Over the last few years, I’ve often noted the dual meaning of the word ‘representation’. It’s frequently used to account for women in the physical sense – feet on streets and bodies on seats. Yet there seems to me to be an important connection between public participation and the ways women are represented in political narrative and story-telling. My hypothesis – or perhaps it’s more of a philosophy – is that the more our stories reflect the complexity of the situation, the more sustainable our political gains will be. Call it discursive justice, maybe. Feminist history-makers need to acknowledge the whole picture, to give every woman a name and make every life significant. Otherwise, we’ll end up collapsing in on our ourselves, scrambling over one another’s bodies as we try to endow our isolated aspirations with universal meaning.

Post-Eurovision intrigues in the Caucasus: what happened in the public vote?

When I was a kid, Ireland won the Eurovision four times in five years (between 1992 and 1996). In retrospect, those were the golden years, leading us into the economic boom of the Celtic Tiger and the political windfall of the Good Friday/Belfast Agreement. I remember ditches filled with primroses; I remember waking up to find cows wandering around the garden and staring in our front window. But it was also a time of uncertainty and change. I remember hearing the heady debates on the car radio, as Ireland squeaked towards a referendum on divorce – our second attempt, and one which only passed by a margin of less than 10,000 votes. The Woman Who Walked Into Doors, a novel about a battered woman (as they were then called), was at that time controversial enough to be discussed by ten-year-olds in the school playground.

To try to sum the rest of it up briefly: I remember the assassination of Veronica Guerin, an investigative journalist, and the shooting of Detective Garda Jerry McCabe; I remember, though I didn’t understand them at the time, the Moriarty, Mahon and McCracken Tribunals[1]; I remember hearing about ‘illegitimate’ babies, born in secret and then abandoned by their mothers (the fathers having abandoned them long before); I remember the ground-breaking TV series that was Father Ted, and the remarkably rapid decline of the Catholic Church in Ireland; I remember when an IRA bomb exploded in a shopping centre in Omagh, killing 29 people; I remember a moment of national crisis when pop star Steven Gately made the sensational announcement that he was gay; in short, I remember a lot of things, and either all of them are connected, or none are.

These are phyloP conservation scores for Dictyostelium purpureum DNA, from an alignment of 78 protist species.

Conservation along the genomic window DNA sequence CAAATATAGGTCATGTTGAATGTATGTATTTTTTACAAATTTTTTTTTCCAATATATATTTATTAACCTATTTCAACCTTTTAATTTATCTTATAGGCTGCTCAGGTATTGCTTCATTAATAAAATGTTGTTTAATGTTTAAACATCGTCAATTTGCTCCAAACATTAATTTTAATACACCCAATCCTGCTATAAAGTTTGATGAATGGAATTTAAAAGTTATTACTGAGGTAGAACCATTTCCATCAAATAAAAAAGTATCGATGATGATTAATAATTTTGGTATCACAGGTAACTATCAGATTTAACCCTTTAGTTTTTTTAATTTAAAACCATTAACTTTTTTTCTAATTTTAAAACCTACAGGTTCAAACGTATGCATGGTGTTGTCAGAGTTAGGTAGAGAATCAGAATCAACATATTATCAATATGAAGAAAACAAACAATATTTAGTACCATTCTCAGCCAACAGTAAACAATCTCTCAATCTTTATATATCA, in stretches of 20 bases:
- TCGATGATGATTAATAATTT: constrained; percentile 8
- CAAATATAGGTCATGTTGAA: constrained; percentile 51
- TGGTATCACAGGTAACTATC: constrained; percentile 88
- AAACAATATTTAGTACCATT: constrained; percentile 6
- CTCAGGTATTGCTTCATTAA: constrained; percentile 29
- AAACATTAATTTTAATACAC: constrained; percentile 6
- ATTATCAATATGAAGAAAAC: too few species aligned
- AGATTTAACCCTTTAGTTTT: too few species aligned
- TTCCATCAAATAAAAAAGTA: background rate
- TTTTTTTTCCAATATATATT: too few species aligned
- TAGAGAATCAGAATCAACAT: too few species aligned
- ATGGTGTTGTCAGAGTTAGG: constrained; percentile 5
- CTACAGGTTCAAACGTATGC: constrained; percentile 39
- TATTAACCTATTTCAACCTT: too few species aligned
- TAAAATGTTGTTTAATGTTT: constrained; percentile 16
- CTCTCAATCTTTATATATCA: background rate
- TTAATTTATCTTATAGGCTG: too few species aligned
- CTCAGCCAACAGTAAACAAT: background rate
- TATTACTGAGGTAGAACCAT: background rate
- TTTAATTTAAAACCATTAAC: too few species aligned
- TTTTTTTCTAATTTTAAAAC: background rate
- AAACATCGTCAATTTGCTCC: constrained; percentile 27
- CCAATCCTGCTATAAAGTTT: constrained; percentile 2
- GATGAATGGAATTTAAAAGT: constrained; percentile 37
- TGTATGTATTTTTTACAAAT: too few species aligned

What brings all this to mind this evening is the fallout from Eurovision 2014. Now, there are those of you who will say that Eurovision is a giant waste of time – a series of mediocre but costly performances designed to give us a false sense of shared identity and to distract us from the less pleasant things that are going on in our communities. There are also those of you who will say that the question of sexuality has been exploited for too long now by European political elites, who merely want to whip up domestic support for their foreign economic and military policies. There is a measure of truth in both these arguments. Yet at the same time, from where I’ve been watching, Eurovision has provided a rare, focused glimpse into the controversies sweeping Europe, from the Atlantic coastline to the farther reaches of the Eurasian steppe. And here, in the small nations of the South Caucasus, which are facing every bit and more of a hard time as Ireland did in the ’80s and ’90s, it has certainly been much more than an evening of questionable musical entertainment with a superficial veneer of politics.